Then you start to ask, well, wait a minute: things A and B distant are much more alike than things X and Y near. What’s up with that? It puts the “first law” into question, and now you’re down a rabbit hole. That’s a kind of basic way of getting at this mode of reasoning, of geographic thinking. We all inhabit and share many spaces at once. Those spaces are fundamentally differentiated, and they’re experienced differently by different people, at different scales. From there we can really start to make sense of bigger picture historic, political, and economic processes that impact our everyday lives.
GN: How do you see yourself taking this concept, one of the fundamental insights of human geography, and applying it to your work here at the Leventhal Center?
IS: All of that was a somewhat long-winded way of describing why the LMEC is such an exciting organization to me. Like I said before, I see the LMEC as an institution that’s committed to spatial storytelling. We only need to look as far as Bending Lines for a primer on the power, and limits, of maps as a form of geographic thought. It’s exactly that tension between power and limits that has always made maps so interesting to me.
More specifically, I admire the initiative that the LMEC has taken to expand into digital services. In addition to having an extensive physical collection, we also host a wide range of digital tools and modules for map education. I think that distinguishes the LMEC, and creates lots of exciting possibilities for telling new stories.
GN: We’re thrilled to be working with you on all of these topics. What are you most excited about getting started on first?
IS: Perhaps predictably, one of the things I’m most excited about is diving into the amazing digital mapping tools that are on offer here at the LMEC. Atlascope, our tool for examining and comparing historical atlases in Boston, was one of the first things that really stuck out to me about the LMEC. I can’t wait to get more involved with Atlascope’s development, not to mention the other exciting georeferencing projects that we have on the docket.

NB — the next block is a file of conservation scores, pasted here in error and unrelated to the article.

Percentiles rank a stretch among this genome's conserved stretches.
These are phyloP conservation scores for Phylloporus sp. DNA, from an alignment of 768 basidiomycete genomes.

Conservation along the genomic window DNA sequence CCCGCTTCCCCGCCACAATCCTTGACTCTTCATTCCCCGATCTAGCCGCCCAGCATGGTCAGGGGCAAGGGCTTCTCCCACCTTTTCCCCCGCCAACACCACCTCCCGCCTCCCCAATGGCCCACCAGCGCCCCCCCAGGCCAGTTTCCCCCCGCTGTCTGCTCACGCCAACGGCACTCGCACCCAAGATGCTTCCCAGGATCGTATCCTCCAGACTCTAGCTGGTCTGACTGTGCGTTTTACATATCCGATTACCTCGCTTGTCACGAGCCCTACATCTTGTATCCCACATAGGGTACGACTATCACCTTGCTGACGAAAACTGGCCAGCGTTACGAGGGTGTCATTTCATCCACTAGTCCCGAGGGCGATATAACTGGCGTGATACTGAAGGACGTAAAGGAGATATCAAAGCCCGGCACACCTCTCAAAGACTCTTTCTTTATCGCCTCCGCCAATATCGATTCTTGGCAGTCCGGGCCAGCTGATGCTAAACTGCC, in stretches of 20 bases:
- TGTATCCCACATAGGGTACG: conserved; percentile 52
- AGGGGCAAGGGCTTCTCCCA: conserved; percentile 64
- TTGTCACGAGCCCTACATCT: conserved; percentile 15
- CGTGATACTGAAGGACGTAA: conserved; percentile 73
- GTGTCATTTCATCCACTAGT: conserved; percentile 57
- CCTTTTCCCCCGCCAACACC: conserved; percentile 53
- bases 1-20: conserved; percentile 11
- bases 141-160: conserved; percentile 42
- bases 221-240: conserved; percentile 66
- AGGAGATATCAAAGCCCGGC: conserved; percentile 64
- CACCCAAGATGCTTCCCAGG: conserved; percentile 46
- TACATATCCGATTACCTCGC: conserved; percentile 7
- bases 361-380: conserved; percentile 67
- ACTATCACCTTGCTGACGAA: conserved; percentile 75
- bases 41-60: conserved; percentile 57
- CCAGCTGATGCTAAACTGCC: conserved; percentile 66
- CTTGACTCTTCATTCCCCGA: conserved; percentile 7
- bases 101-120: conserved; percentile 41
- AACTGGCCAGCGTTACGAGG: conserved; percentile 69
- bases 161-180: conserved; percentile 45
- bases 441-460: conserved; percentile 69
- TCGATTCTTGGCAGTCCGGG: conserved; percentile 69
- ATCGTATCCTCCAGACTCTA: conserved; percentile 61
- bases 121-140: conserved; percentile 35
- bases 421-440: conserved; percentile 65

GN: Do you have any memories of maps that inspired you, or really spoke to you?
IS: When I was 18 or 19, we were packing up all the things in my grandma’s Johnsonburg, Pennsylvania home, when we came across a couple of maps hand-drawn by an old neighbor, Steve Mishenko. The story went that Steve never owned a car, and he walked most places he had to go. It followed that his mental map of the area was quite sharp, and lucky for us, he put that mental map down on paper.
Steve’s maps were imperfect, with railroad lines that recklessly criss-cross and features that are difficult to parse. Still, for all the weird contradictions, I love those maps. They remind me of home, in a nostalgic way, which serves as a reminder that maps serve more purposes than wayfinding or navigation.
Looking at his maps, I’m always struck by how they seem to represent multiple dimensions at once. They remind me of bird’s eye view maps, which were a popular kind of pictorial map that highlighted major landscape features instead of accurately capturing scale.
GN: Alright, last question: having just moved from Kentucky to Boston, what are you most excited about as you get to know the city?
IS: I loved my time in Lexington, but it’s a landlocked state, and I did miss the water. I’m really looking forward to spending time along the coast, both in Boston and throughout New England more broadly. Maybe I’ll even try learning how to sail!
As I settle in, I’d love for anyone to reach out to me. Feel free to drop a line with suggestions on what to explore in Boston, questions about the Map Center, or anything else! —Ian